Lebanon’s help for Syrian refugees is inspirational, but it needs our help

Jim Yong Kim's picture

Jim Yong Kim visits classrooms filled with Syrian refugee students in Beirut, Lebanon. © Dominic Chavez/World Bank

The Lebanese are generous people – that was clear to me when I visited an elementary school in Beirut attended by many Syrian children who fled their war-torn nation with their parents. The children greeted me warmly and told me that Lebanon was very similar to Syria, but that they really missed their homes. It’s inspiring to see how the Lebanese have opened up their doors, their schools, their health clinics, and their communities for more than 1 million Syrian refugees.

World Bank Helps With Flood Recovery Efforts in Serbia

Laura Tuck's picture

Laura Tuck, Vice President for the Europe and Central Asia region for the World Bank, discusses the World Bank's role in assisting Serbia with recovery and reconstruction following recent floods, and other economic reforms in the country.

Albania - On the Path Toward Economic Growth and Development

Laura Tuck's picture

Laura Tuck, Vice President for the Europe and Central Asia region of the World Bank, discusses her recent trip to Albania, during which she had broad ranging discussions with the government and other partners on the country's growth and development.

Floods in The Balkans

Ellen Goldstein's picture

Ellen Goldstein, The World Bank's Regional Director for Eastern Europe, talks about the Bank's response to devastating floods in Bosnia and Herzegovina.

"No Food, No Peace"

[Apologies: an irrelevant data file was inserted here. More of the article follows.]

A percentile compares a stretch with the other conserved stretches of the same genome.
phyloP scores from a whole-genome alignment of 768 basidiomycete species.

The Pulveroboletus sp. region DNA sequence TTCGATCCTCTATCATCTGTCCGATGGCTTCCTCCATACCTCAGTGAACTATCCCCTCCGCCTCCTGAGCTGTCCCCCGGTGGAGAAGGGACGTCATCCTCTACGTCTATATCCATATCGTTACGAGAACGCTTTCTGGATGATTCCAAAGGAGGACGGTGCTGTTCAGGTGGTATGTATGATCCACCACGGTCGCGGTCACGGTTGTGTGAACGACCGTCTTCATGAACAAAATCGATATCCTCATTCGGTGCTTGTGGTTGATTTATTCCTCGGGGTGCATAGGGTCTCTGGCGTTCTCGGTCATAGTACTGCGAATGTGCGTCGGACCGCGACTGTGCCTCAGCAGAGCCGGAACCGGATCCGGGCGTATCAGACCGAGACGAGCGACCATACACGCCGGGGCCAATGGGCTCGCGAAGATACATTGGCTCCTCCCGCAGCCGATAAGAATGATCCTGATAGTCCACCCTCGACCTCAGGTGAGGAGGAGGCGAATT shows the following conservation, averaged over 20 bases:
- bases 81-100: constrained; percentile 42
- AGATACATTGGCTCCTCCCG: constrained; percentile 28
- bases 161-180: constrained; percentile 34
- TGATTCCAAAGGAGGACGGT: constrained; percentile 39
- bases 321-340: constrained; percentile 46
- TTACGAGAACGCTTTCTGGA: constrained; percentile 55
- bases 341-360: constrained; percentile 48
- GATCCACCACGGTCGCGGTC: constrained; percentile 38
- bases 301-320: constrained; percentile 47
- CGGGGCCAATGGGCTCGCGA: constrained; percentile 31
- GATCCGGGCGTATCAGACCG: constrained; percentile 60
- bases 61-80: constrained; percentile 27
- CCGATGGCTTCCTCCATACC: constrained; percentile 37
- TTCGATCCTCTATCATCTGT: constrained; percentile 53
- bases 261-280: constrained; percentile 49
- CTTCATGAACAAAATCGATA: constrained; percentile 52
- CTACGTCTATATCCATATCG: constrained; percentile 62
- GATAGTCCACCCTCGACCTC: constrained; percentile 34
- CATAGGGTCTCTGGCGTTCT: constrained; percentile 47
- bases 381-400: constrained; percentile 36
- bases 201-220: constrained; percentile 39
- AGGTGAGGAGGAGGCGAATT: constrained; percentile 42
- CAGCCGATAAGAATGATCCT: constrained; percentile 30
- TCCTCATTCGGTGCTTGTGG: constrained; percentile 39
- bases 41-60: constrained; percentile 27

José Cuesta's picture
Also available in: 中文 | Español | العربية | Français


There’s been a lot of talk about food riots in the wake of the international food price hikes in 2007. Given the deaths and injuries caused by many of these episodes, this attention is fully justified. It is quite likely that we will experience more food riots in the foreseeable future—that is, if the world continues to have high and volatile food prices. We cannot expect food riots to disappear in a world in which unpredictable weather is on the rise; panic trade interventions are a relatively easy option for troubled governments under pressure; and food-related humanitarian disasters continue to occur.

In today’s world, food price shocks have repeatedly led to spontaneous—typically urban—sociopolitical instability. Yet, not all violent episodes are spontaneous: for example, long-term and growing competition over land and water are also known to cause unrest. If we add poverty and rampant disparities, preexisting grievances, and lack of adequate social safety nets, we end up with a mix that closely links food insecurity and conflict. The list of these types of violent episodes is certainly long: you can find examples in countries such as Argentina, Cameroon, Pakistan, Somalia, Sudan, and Tunisia showcased in May’s Food Price Watch.

Digital Engagement: What Should the Future Look Like?

Robert Hunja's picture